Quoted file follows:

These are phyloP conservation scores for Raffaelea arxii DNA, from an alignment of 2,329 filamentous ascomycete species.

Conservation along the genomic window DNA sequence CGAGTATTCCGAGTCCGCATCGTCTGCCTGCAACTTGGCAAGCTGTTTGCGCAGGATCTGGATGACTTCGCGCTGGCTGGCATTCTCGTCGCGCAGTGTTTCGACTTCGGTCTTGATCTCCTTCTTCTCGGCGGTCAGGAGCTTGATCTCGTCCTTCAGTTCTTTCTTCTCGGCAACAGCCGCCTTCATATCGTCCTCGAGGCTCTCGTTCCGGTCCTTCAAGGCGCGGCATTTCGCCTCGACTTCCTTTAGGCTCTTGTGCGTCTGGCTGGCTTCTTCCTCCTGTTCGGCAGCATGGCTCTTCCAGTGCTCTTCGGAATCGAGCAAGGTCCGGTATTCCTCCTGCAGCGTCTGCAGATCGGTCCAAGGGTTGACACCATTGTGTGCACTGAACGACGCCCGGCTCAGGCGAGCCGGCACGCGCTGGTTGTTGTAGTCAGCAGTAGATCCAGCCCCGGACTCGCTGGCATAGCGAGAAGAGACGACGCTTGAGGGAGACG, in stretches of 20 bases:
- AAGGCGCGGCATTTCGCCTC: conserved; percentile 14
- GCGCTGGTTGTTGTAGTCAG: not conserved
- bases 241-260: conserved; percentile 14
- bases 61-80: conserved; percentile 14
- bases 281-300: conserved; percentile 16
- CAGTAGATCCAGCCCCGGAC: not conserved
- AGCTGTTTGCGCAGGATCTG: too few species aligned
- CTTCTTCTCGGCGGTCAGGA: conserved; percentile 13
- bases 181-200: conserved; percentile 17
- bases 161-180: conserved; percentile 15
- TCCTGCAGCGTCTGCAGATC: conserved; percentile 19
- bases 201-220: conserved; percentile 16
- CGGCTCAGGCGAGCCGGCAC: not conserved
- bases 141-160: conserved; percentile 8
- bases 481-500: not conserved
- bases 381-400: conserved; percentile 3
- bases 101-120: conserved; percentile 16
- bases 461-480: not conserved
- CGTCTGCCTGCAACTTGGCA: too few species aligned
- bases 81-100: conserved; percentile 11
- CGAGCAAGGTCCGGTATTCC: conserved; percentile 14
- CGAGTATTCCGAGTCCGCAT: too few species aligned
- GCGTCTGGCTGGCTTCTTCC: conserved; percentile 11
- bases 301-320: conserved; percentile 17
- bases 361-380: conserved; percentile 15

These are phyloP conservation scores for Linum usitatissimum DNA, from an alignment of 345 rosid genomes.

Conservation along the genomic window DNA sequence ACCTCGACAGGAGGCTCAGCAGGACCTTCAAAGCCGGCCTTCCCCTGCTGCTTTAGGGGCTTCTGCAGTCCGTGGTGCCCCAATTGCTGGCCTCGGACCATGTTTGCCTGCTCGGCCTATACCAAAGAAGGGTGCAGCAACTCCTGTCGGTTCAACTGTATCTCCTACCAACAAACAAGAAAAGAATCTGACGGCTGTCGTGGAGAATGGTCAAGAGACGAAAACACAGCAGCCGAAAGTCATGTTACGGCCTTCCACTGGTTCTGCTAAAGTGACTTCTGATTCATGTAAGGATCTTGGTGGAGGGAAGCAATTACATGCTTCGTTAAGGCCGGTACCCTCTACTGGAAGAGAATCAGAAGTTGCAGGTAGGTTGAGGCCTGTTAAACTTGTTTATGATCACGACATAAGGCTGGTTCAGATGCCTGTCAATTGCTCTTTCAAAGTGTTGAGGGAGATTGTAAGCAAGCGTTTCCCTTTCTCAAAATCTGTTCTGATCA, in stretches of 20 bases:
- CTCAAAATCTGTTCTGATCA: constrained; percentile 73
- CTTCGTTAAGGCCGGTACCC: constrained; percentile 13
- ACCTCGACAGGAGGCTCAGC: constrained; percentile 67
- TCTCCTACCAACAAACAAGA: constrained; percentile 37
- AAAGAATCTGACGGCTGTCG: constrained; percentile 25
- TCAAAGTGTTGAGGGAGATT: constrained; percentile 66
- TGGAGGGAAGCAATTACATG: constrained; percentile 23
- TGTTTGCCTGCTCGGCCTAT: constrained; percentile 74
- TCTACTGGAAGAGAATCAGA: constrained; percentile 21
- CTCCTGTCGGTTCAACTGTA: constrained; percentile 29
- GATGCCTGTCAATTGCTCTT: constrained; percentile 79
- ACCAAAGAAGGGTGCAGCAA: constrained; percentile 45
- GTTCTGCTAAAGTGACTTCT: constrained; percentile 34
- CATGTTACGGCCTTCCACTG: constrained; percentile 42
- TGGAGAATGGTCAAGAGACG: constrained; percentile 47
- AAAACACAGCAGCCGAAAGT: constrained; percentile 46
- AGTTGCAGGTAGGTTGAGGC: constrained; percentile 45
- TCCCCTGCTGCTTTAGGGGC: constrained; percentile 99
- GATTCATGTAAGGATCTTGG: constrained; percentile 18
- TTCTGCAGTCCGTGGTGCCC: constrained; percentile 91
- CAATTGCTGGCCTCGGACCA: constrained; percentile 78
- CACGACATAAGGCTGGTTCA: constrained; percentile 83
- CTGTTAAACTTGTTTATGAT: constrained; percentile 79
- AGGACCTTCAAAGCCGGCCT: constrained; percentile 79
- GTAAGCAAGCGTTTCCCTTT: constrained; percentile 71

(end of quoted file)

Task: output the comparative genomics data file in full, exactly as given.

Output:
These are phyloP conservation scores for Raffaelea arxii DNA, from an alignment of 2,329 filamentous ascomycete species.

Conservation along the genomic window DNA sequence CGAGTATTCCGAGTCCGCATCGTCTGCCTGCAACTTGGCAAGCTGTTTGCGCAGGATCTGGATGACTTCGCGCTGGCTGGCATTCTCGTCGCGCAGTGTTTCGACTTCGGTCTTGATCTCCTTCTTCTCGGCGGTCAGGAGCTTGATCTCGTCCTTCAGTTCTTTCTTCTCGGCAACAGCCGCCTTCATATCGTCCTCGAGGCTCTCGTTCCGGTCCTTCAAGGCGCGGCATTTCGCCTCGACTTCCTTTAGGCTCTTGTGCGTCTGGCTGGCTTCTTCCTCCTGTTCGGCAGCATGGCTCTTCCAGTGCTCTTCGGAATCGAGCAAGGTCCGGTATTCCTCCTGCAGCGTCTGCAGATCGGTCCAAGGGTTGACACCATTGTGTGCACTGAACGACGCCCGGCTCAGGCGAGCCGGCACGCGCTGGTTGTTGTAGTCAGCAGTAGATCCAGCCCCGGACTCGCTGGCATAGCGAGAAGAGACGACGCTTGAGGGAGACG, in stretches of 20 bases:
- AAGGCGCGGCATTTCGCCTC: conserved; percentile 14
- GCGCTGGTTGTTGTAGTCAG: not conserved
- bases 241-260: conserved; percentile 14
- bases 61-80: conserved; percentile 14
- bases 281-300: conserved; percentile 16
- CAGTAGATCCAGCCCCGGAC: not conserved
- AGCTGTTTGCGCAGGATCTG: too few species aligned
- CTTCTTCTCGGCGGTCAGGA: conserved; percentile 13
- bases 181-200: conserved; percentile 17
- bases 161-180: conserved; percentile 15
- TCCTGCAGCGTCTGCAGATC: conserved; percentile 19
- bases 201-220: conserved; percentile 16
- CGGCTCAGGCGAGCCGGCAC: not conserved
- bases 141-160: conserved; percentile 8
- bases 481-500: not conserved
- bases 381-400: conserved; percentile 3
- bases 101-120: conserved; percentile 16
- bases 461-480: not conserved
- CGTCTGCCTGCAACTTGGCA: too few species aligned
- bases 81-100: conserved; percentile 11
- CGAGCAAGGTCCGGTATTCC: conserved; percentile 14
- CGAGTATTCCGAGTCCGCAT: too few species aligned
- GCGTCTGGCTGGCTTCTTCC: conserved; percentile 11
- bases 301-320: conserved; percentile 17
- bases 361-380: conserved; percentile 15

These are phyloP conservation scores for Linum usitatissimum DNA, from an alignment of 345 rosid genomes.

Conservation along the genomic window DNA sequence ACCTCGACAGGAGGCTCAGCAGGACCTTCAAAGCCGGCCTTCCCCTGCTGCTTTAGGGGCTTCTGCAGTCCGTGGTGCCCCAATTGCTGGCCTCGGACCATGTTTGCCTGCTCGGCCTATACCAAAGAAGGGTGCAGCAACTCCTGTCGGTTCAACTGTATCTCCTACCAACAAACAAGAAAAGAATCTGACGGCTGTCGTGGAGAATGGTCAAGAGACGAAAACACAGCAGCCGAAAGTCATGTTACGGCCTTCCACTGGTTCTGCTAAAGTGACTTCTGATTCATGTAAGGATCTTGGTGGAGGGAAGCAATTACATGCTTCGTTAAGGCCGGTACCCTCTACTGGAAGAGAATCAGAAGTTGCAGGTAGGTTGAGGCCTGTTAAACTTGTTTATGATCACGACATAAGGCTGGTTCAGATGCCTGTCAATTGCTCTTTCAAAGTGTTGAGGGAGATTGTAAGCAAGCGTTTCCCTTTCTCAAAATCTGTTCTGATCA, in stretches of 20 bases:
- CTCAAAATCTGTTCTGATCA: constrained; percentile 73
- CTTCGTTAAGGCCGGTACCC: constrained; percentile 13
- ACCTCGACAGGAGGCTCAGC: constrained; percentile 67
- TCTCCTACCAACAAACAAGA: constrained; percentile 37
- AAAGAATCTGACGGCTGTCG: constrained; percentile 25
- TCAAAGTGTTGAGGGAGATT: constrained; percentile 66
- TGGAGGGAAGCAATTACATG: constrained; percentile 23
- TGTTTGCCTGCTCGGCCTAT: constrained; percentile 74
- TCTACTGGAAGAGAATCAGA: constrained; percentile 21
- CTCCTGTCGGTTCAACTGTA: constrained; percentile 29
- GATGCCTGTCAATTGCTCTT: constrained; percentile 79
- ACCAAAGAAGGGTGCAGCAA: constrained; percentile 45
- GTTCTGCTAAAGTGACTTCT: constrained; percentile 34
- CATGTTACGGCCTTCCACTG: constrained; percentile 42
- TGGAGAATGGTCAAGAGACG: constrained; percentile 47
- AAAACACAGCAGCCGAAAGT: constrained; percentile 46
- AGTTGCAGGTAGGTTGAGGC: constrained; percentile 45
- TCCCCTGCTGCTTTAGGGGC: constrained; percentile 99
- GATTCATGTAAGGATCTTGG: constrained; percentile 18
- TTCTGCAGTCCGTGGTGCCC: constrained; percentile 91
- CAATTGCTGGCCTCGGACCA: constrained; percentile 78
- CACGACATAAGGCTGGTTCA: constrained; percentile 83
- CTGTTAAACTTGTTTATGAT: constrained; percentile 79
- AGGACCTTCAAAGCCGGCCT: constrained; percentile 79
- GTAAGCAAGCGTTTCCCTTT: constrained; percentile 71